Except they didn't. March 26 came and went, and while everbody expected the winner to only have a minority government, nobody predicted the surprise success of the ADQ. The Liberals remain in power with 48 elected National Assembly members, but the ADQ - Quebec's "third party", only in existence since the mid 90s - managed to trump the PQ by winning 41 seats in the National Assembly to become the official opposition. Meanwhile, the PQ limped home with just 36 seats. How the hell did that happen?

Simple, really. It seems that for all the media hysterics (anglo media, no doubt) saying that everything was going to come crashing down and that the sovereignty movement was going to bring about yet more economic uncertainty, most Quebecers still realise that the best deal they are going to get is through a stable, united Canada. Particularly one that now officially recognises Quebec nationhood. Do Quebecers still hate the Liberals? Of course they do, which is why they decided to give them a fright through an ADQ protest vote. The ADQ, by the way, is a sort of right-wing PQ-lite; a nationalist party that originally campaigned on a sovereignty platform but is now content to put that goal on the back-burner indefinitely while it pushes conservative economic policies.

A vote for the Quebec Libs in their present form is often done out of necessity (even my own mother, stalwart anti-pequiste that she is, says she would gladly vote for the PQ were it not for the whole sovereignty issue, as they are the closest thing to a democratic socialist party there is in Quebec). Still, enough people have voted them in to ensure another few years of relative stability stability in Quebec, or as much stability as there can be with such a weak minority government. Come the next provincial election, however, the whole sorry affair will start up again. One thing that could, I think, help to reduce such uncertainty is for the Liberals to get a new leader. Charest has been leader of the Quebec Liberals since 1998, but before that, he headed up the then Progressive Conservatives at the federal level in Ottawa. He was drafted in to lead the Liberals in Quebec simply because there was a dearth of other candidates. Nearly ten years on, it seems that this is still the case. Can there really be no one in the province who is impassioned and experienced enough to take on the job?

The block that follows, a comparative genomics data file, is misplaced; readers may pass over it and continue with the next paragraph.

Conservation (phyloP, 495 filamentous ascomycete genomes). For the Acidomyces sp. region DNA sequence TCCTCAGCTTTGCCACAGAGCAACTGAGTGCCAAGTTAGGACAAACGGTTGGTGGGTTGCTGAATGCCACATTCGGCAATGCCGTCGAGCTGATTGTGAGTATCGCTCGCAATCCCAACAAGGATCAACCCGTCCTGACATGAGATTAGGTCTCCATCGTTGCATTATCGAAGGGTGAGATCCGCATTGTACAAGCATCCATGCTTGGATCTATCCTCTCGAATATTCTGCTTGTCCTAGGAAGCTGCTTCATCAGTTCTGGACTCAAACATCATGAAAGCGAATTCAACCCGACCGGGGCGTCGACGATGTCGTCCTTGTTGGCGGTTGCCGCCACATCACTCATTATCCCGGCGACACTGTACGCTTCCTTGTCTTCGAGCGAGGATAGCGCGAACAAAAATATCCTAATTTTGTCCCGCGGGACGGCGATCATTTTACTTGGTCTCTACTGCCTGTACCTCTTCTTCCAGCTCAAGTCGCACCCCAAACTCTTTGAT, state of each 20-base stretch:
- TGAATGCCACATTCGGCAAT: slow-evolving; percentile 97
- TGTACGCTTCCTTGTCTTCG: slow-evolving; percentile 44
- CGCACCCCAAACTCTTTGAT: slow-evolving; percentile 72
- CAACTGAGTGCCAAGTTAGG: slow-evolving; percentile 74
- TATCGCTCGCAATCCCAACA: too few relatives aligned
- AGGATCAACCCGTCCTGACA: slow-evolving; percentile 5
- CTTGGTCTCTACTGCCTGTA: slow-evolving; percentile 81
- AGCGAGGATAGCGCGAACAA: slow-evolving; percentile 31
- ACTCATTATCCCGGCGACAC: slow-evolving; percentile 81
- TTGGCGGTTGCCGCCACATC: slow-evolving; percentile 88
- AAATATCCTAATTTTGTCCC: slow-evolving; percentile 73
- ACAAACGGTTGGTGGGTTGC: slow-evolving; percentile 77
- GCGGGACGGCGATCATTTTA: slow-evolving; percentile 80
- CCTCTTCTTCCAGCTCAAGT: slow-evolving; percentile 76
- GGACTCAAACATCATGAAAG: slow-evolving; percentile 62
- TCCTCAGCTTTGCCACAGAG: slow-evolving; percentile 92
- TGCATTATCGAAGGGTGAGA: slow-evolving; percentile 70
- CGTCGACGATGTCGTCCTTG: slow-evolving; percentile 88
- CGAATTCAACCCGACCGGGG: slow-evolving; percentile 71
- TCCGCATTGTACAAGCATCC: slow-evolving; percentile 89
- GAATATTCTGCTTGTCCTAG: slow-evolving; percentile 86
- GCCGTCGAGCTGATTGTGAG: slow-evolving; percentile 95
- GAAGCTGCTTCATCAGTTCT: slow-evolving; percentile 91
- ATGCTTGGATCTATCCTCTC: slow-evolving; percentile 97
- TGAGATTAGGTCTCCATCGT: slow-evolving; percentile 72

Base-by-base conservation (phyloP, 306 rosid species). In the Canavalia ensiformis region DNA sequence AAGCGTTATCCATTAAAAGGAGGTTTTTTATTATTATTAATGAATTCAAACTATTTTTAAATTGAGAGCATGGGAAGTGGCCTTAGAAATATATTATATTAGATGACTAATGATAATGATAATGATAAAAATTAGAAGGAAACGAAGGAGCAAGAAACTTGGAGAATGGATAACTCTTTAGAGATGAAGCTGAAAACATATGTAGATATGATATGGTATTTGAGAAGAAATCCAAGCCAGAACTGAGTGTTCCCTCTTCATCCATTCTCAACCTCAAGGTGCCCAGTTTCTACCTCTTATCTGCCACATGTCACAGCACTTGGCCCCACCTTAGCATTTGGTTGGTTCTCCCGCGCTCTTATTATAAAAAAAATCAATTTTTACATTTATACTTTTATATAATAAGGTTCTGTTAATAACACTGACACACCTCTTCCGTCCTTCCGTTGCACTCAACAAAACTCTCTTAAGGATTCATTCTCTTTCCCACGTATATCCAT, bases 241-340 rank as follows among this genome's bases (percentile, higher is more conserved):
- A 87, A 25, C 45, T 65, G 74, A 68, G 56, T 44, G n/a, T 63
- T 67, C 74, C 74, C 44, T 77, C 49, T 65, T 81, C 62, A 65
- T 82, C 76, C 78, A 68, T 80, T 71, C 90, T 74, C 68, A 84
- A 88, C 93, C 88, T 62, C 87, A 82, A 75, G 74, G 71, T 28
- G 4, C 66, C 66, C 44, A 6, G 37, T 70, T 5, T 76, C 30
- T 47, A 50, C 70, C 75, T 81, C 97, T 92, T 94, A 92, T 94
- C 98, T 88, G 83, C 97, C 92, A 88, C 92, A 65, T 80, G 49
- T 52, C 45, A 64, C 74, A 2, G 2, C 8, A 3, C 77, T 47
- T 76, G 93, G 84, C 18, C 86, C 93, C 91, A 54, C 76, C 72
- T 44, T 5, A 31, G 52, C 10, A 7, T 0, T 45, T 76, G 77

Thursday, April 05, 2007

Catching Up

Goodness but it's been a busy few weeks. It seems there's a ton to catch up on, so please be patient while I work my way through a few essential posting topics... I promise you won't regret it!